It is this reason that I find coaching such a rewarding job: Over the coarse of a season we begin to see athletes gain confidence in themselves that not only translates into better races, but extends into their academic lives, allowing them to question their abilities in the classroom, and bring up their grades. The mental preparation needed for a running race doesn't have to stop on the field or track. Those same techniques can be applied to life: the classroom, the job, or the home life.

Running isn't about getting faster. What I've come to discover over the years is that running is about learning to live life and living it to your fullest. You aren't just getting a PR on the track, but rather PRing in life.

A view of high school cross country runners from a race 2.5 weeks ago

Thursday, September 18, 2014

Parks Half Marathon - Take 2

Looks who's back! I've been training, I've been coaching, and I've been teaching, but I haven't been blogging for some time. I wanted a break from worrying about it, and from being connected to technology all of the time. However, I still want to make sure I document my races as it's fun to look back on them months and years later.

My focus for the last few months has been the Parks Half Marathon, which I also ran last fall. I used the Hanson Method for Half Marathons this summer for training, but it wasn't great training because of my own doing (not because it isn't a great program - it is an excellent program). Once school started, my training and sleep took a hit. My A Goal going into this race was to get 1:27:XX, but my B, and more realistic goal was to get close to my PR, but still be under 1:30.

This Sunday was the coolest morning it has been here for some time and it was around 50 degrees at the start. I was surprised to see that there were no "elite" female runners at the start like last year. It turns out they waited too long to sign up and didn't want to pay to run. Bad for them, but great for me. I was hoping that with their absence I would be able to place higher in the rankings this year. I knew I had to hit sub 6:47 miles to get a PR, and I was confident on the line that I could manage that. I was focused and ready.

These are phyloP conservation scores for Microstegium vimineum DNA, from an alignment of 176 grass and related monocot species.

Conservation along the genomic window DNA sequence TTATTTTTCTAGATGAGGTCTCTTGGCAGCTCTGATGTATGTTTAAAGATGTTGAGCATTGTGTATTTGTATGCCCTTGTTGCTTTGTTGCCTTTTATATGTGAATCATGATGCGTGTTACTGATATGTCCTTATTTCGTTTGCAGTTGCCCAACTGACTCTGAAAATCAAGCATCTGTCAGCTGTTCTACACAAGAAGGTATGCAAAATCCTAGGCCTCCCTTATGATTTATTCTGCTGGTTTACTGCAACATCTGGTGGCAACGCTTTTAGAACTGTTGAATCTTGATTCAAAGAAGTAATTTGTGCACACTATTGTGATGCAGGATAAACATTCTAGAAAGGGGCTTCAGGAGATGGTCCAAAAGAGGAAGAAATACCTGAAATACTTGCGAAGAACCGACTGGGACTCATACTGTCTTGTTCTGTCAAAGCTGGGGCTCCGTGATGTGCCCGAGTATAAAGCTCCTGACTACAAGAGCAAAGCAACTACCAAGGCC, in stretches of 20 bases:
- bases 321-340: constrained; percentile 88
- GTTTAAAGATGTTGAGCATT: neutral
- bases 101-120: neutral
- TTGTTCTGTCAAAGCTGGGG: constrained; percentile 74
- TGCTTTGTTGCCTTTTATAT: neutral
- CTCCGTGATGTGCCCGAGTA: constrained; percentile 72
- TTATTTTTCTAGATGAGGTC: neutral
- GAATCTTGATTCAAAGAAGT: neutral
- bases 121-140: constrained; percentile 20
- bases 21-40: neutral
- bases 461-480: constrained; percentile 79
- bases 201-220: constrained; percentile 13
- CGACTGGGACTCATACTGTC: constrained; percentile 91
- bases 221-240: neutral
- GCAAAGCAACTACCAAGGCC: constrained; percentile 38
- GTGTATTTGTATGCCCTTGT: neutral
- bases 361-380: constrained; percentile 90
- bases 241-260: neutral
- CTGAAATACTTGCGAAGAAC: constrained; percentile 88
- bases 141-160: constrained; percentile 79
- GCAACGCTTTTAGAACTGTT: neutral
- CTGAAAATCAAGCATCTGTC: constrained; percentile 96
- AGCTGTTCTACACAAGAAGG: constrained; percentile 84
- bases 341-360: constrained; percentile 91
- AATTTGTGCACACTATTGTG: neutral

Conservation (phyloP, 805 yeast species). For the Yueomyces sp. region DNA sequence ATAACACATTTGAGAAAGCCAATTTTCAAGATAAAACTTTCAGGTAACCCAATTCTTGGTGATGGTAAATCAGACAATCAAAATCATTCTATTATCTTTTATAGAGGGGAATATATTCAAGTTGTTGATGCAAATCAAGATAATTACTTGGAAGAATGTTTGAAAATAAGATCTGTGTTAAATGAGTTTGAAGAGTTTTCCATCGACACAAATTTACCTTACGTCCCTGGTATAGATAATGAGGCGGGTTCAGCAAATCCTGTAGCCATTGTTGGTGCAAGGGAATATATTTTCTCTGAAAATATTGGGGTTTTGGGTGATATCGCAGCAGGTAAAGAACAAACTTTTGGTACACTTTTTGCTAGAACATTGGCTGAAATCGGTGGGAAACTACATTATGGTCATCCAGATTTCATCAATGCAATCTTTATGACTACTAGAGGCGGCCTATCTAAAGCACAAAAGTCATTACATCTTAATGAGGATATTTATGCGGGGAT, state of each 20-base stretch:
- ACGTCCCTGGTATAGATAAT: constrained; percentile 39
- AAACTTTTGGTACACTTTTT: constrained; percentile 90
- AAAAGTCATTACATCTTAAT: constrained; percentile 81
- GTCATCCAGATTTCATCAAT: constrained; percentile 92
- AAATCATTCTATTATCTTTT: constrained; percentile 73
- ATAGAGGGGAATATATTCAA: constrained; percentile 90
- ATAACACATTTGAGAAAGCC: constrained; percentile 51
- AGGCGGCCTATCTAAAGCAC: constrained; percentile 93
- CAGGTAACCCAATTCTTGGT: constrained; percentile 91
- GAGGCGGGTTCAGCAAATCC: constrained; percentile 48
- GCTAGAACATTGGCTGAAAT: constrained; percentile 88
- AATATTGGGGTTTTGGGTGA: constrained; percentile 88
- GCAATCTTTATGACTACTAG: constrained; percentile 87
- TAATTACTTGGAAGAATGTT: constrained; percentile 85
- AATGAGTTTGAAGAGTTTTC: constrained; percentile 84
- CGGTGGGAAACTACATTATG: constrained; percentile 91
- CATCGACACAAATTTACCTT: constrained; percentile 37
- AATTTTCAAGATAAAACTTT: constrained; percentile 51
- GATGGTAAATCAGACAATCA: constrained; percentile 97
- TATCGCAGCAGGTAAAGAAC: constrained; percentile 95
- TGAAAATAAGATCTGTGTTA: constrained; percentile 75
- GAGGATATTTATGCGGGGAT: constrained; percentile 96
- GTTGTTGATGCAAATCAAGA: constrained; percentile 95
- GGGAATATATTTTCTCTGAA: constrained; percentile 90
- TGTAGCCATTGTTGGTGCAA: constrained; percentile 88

Miles 1-3:
6:22, 6:30, 6:42

I was the first girl leading the start for a few hundred yards, but I didn't want to be in that spot. I didn't want to make the mistake I've been making in 5ks. I wanted to hit the first mile around 6:45ish, and pulled back the pace, allowing 3 girls to go ahead of me. I stayed relaxed, felt good, but still came in too fast.

It turns out that the first two miles were downhill, and I had forgotten that before and during the race. A smart runner would have prepared for those downhills and I could have put in less effort. I wasn't worried when I saw my first splits, and ran calmly. I wanted to see what was in me.

By mile 3, a woman in pink had sprinted past me. She looked very strong and I doubted that I would be able to catch her. The first three girls were long out of sight and I knew there was not hope of catching up to them.

Miles 4-6: 
6:45, 6:38, 6:34

When I got to mile 6 I decided it was time for a gel but the coldness of the air had left my hands stiff. I struggled for a few minutes (no joke) to reach into my pocket that was placed INSIDE the back of my shorts. Seriously Nike, what were you thinking? I probably mooned the people behind me trying to reach for the gel. My breathing got off, my stride was off, but I was happy to get some fuel in me and to see that I was hitting some nice mile splits. I could no longer see the 4th place woman and could only hope that I had a strong 5th place. 

During these miles, as we went up and down hills in the woods, I realized how much I truly enjoy this race. It's in the woods, it's peaceful, and I loved that there were no crowds around. It felt like a "grown up" cross country course because of the paved trails. While I had men around me the whole time, we were all staying in our mental zones and working to get through it. 

Miles 7-9
6:48, 6:42, 6:40

Tom was cheering at mile 8 and I felt good when I passed him. Mile 9 was a different story though. I started to feel cramps in my calves, something I have only felt once before - at the end of the Cherry Blossom this spring. My calves may be fine in my flats in a 5K or 10K, but the longer distance was killing them. I tried to hold on, but began to fear what lay ahead. I knew my calves were going to suffer for the remainder of the race. As I ran, the knotting in them got worse. 

Miles 10 - 13
6:42, 7:06, 6:59, 7:13, 0:42

Check those splits! They do all of the explaining and I am sure you can guess what happened next. I struggled to get my feet to move. The last two miles, which are totally flat and in a straight line, killed me. Around the end of the 12th mile a turn around spot gave me a glimpse of the runners in a 30-45 second window behind me. I was praying there would be no female, but alas, there was! She was withing those 30 seconds and I knew that the last mile would be my slowest. I entered the last straightaway hoping that I could hold on to the 5th place finish. 1:27 was out of question, but I had hopes to still get a PR and knew I needed to focus.